Positioning the patient to achieve a comfortable procedural field for the surgeon is of utmost importance. The head of the operating table should be turned 180 degrees after proper anesthesia has been achieved, and the patient should be as close to the operating surgeon as possibly permitted by the table. In patients with short necks or large chests, placing the table in a very slight Trendelenburg position may be helpful. If a dorsal venous graft of the hand is planned, the arm opposite the ear being operated on should be positioned on an arm board. Patient comfort should be maintained with arm pads, knee elevation, and lumbar support as necessary.

Preparation of the field is carried out with alcohol or povidone-iodine (Betadine) solution, and the patient is draped for a transcanal procedure. The microscope being used is also draped before the case begins. The ear canal is suctioned of any remaining preparation, and cerumen is removed as necessary.

Technique or Treatment

 The patient's position is made so that the surgeon can see directly down the ear canal from a sitting position, local injections can begin with a 27- or 30-gauge needle starting at the posterior canal wall or the 6-o’clock position. Slow injection of anesthetic should be maintained, especially if performing under local anesthesia, as the skin is tightly adherent to bone or cartilage. An injection that is performed too rapidly can cause ballooning of the canal skin resulting in a subcutaneous collection of fluid, which should be punctured with a needle tip. Minimal injection volumes should be maintained as the surgeon progresses circumferentially around the canal to preserve exposure in such tight spaces. It is important to note that the tissue one anticipates using for an oval window graft, be it vein, fascia, perichondrium, or fat, can be procured before or after the canal surgery has started. The graft needs to be prepared before the opening of the stapes footplate, limiting the exposure time of the vestibule.

With many sizes of specula available to the surgeon, the largest one that can be seated into the ear canal should be used. Depending on the surgeon’s preference, a fixed speculum holder may be used. The technique described here will assume the role of a one-handed surgeon, or lack of the fixed speculum holder, providing flexibility in viewing the canal and allowing an awake, locally anesthetized patient to move their head if so desired. Plain metal specula and instruments are preferred, as black materials detract much-needed light from the operative field.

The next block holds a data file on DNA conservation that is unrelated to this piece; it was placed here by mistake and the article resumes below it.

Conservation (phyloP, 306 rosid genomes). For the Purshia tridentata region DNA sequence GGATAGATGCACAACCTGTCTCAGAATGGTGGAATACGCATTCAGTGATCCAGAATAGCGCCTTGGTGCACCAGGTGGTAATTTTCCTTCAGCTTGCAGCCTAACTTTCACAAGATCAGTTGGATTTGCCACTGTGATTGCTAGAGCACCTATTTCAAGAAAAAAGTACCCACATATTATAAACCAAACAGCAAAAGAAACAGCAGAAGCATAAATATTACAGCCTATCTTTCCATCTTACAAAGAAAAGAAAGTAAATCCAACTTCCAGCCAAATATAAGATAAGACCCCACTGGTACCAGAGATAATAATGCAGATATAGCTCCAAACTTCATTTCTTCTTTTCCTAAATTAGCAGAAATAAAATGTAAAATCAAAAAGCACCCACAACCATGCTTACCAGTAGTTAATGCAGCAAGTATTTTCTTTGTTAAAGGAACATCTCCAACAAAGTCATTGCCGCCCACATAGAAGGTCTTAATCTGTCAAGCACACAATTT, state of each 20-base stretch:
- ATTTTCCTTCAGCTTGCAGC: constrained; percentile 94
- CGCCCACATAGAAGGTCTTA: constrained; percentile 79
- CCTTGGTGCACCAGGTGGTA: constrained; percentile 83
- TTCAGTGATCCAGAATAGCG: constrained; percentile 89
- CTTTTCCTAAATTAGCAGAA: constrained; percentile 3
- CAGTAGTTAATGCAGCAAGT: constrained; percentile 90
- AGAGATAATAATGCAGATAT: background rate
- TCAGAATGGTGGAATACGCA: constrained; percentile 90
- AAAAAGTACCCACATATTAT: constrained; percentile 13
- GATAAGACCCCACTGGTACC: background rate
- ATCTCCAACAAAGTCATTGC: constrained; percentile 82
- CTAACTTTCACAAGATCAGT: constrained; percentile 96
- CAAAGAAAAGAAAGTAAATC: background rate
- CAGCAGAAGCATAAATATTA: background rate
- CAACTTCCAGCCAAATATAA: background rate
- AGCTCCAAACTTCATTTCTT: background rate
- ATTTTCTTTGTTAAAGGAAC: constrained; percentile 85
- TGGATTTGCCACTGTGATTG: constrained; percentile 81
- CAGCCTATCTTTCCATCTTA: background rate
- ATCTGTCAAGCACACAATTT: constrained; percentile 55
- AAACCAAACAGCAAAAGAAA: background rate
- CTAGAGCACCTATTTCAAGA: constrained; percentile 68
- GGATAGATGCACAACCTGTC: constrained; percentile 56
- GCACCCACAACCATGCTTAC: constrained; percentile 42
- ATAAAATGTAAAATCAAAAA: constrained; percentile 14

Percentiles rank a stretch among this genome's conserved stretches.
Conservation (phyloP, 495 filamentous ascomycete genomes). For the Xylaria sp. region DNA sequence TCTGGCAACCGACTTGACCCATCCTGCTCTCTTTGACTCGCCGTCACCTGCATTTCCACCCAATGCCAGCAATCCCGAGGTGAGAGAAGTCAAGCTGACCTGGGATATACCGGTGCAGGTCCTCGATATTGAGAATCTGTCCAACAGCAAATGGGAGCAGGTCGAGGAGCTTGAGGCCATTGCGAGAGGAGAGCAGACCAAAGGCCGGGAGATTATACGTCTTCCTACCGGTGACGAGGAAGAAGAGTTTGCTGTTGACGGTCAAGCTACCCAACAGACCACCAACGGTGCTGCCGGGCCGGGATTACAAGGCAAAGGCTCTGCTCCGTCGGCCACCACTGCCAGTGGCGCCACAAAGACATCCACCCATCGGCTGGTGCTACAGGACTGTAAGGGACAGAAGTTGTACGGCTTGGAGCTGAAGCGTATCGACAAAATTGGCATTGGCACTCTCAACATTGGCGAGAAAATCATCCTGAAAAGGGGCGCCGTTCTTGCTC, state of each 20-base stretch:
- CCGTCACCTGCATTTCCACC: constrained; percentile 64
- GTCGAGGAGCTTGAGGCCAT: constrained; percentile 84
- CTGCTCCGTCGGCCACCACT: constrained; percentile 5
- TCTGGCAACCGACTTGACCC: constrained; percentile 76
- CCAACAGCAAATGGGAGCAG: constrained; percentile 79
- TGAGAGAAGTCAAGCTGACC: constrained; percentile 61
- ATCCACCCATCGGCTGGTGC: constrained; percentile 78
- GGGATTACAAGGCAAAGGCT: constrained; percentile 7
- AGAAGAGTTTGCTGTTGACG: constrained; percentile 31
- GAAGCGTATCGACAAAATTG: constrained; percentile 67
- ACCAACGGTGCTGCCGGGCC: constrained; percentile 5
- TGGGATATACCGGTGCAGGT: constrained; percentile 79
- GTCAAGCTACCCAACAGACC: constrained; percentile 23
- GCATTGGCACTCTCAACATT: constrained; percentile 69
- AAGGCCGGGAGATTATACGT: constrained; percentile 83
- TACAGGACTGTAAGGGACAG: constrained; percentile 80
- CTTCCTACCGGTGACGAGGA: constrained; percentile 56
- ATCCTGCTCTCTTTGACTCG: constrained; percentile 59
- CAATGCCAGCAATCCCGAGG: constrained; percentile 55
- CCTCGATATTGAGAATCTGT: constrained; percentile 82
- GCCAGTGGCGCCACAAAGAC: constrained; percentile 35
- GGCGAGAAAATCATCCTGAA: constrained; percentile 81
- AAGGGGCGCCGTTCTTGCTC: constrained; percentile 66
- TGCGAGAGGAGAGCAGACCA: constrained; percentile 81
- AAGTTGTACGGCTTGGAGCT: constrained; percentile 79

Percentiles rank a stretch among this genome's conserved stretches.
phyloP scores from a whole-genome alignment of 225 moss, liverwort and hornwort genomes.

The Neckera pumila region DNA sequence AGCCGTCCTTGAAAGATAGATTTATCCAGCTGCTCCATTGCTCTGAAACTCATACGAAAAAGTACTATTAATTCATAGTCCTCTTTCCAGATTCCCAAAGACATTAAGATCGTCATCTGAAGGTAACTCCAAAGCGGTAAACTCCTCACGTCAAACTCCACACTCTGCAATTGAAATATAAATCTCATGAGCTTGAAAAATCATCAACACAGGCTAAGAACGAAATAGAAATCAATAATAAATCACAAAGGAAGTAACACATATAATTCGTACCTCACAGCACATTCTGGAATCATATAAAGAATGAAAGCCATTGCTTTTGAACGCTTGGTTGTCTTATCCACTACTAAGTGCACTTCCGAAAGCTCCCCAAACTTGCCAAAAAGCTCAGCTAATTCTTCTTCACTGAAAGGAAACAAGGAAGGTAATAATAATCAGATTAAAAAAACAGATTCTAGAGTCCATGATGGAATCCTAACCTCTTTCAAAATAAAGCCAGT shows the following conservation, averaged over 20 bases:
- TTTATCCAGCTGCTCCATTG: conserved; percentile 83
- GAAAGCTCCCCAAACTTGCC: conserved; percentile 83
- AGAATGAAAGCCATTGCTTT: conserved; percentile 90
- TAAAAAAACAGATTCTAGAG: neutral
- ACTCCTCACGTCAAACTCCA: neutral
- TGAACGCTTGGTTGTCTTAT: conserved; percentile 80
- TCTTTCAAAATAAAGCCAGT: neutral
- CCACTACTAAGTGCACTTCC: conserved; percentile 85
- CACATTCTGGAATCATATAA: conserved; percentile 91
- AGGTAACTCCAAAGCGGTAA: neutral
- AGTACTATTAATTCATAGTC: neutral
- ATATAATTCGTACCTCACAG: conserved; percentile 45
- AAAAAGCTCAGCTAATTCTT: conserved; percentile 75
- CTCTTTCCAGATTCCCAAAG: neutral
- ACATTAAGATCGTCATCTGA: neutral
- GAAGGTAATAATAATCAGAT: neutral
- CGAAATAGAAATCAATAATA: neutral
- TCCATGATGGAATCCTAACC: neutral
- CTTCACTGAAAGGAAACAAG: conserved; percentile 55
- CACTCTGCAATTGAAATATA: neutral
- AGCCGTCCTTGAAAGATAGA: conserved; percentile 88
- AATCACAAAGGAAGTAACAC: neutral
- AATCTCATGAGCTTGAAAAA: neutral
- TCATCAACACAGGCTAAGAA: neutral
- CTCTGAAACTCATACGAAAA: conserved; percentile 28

Proper exposure is essential in maximizing the success in every operation, and this principle is equally important when working in the middle ear space. As with all procedures, the anticipation of surgical challenges should be considered, and as such, a sufficient tympanomeatal flap should be created. Using a sickle knife, an incision beginning 1 mm from the tympanic membrane is extended superolaterally from the posteroinferior annulus to a point well superior to the pars flaccida. Several sweeps with the sickle knife may be required to ensure the periosteum has been cut. The length of the flap should be about 5-7 mm and is then dissected gently until the fibrous annulus is seen inferiorly, and the notch of Rivinus is seen superiorly. The surgeon will know the incision was sufficient when sectioning of the mallear fold allows the complete reflection of the tympanic membrane.

When performing a stapedectomy for suspected otosclerosis or working in the middle ear space to improve any conductive hearing impairment, adequate exposure is ensured when the following landmarks are visible: the neck and handle of the malleus, anteriorly; the round window, inferiorly; the pyramidal process, posteriorly; and the horizontal portion of the facial nerve, superiorly. These landmarks are visualized after the successful removal of the bony scutum, which typically begins with curettage at the notch of Rivinus, proceeding inferiorly. Care must be taken to avoid chorda tympani nerve damage during this process.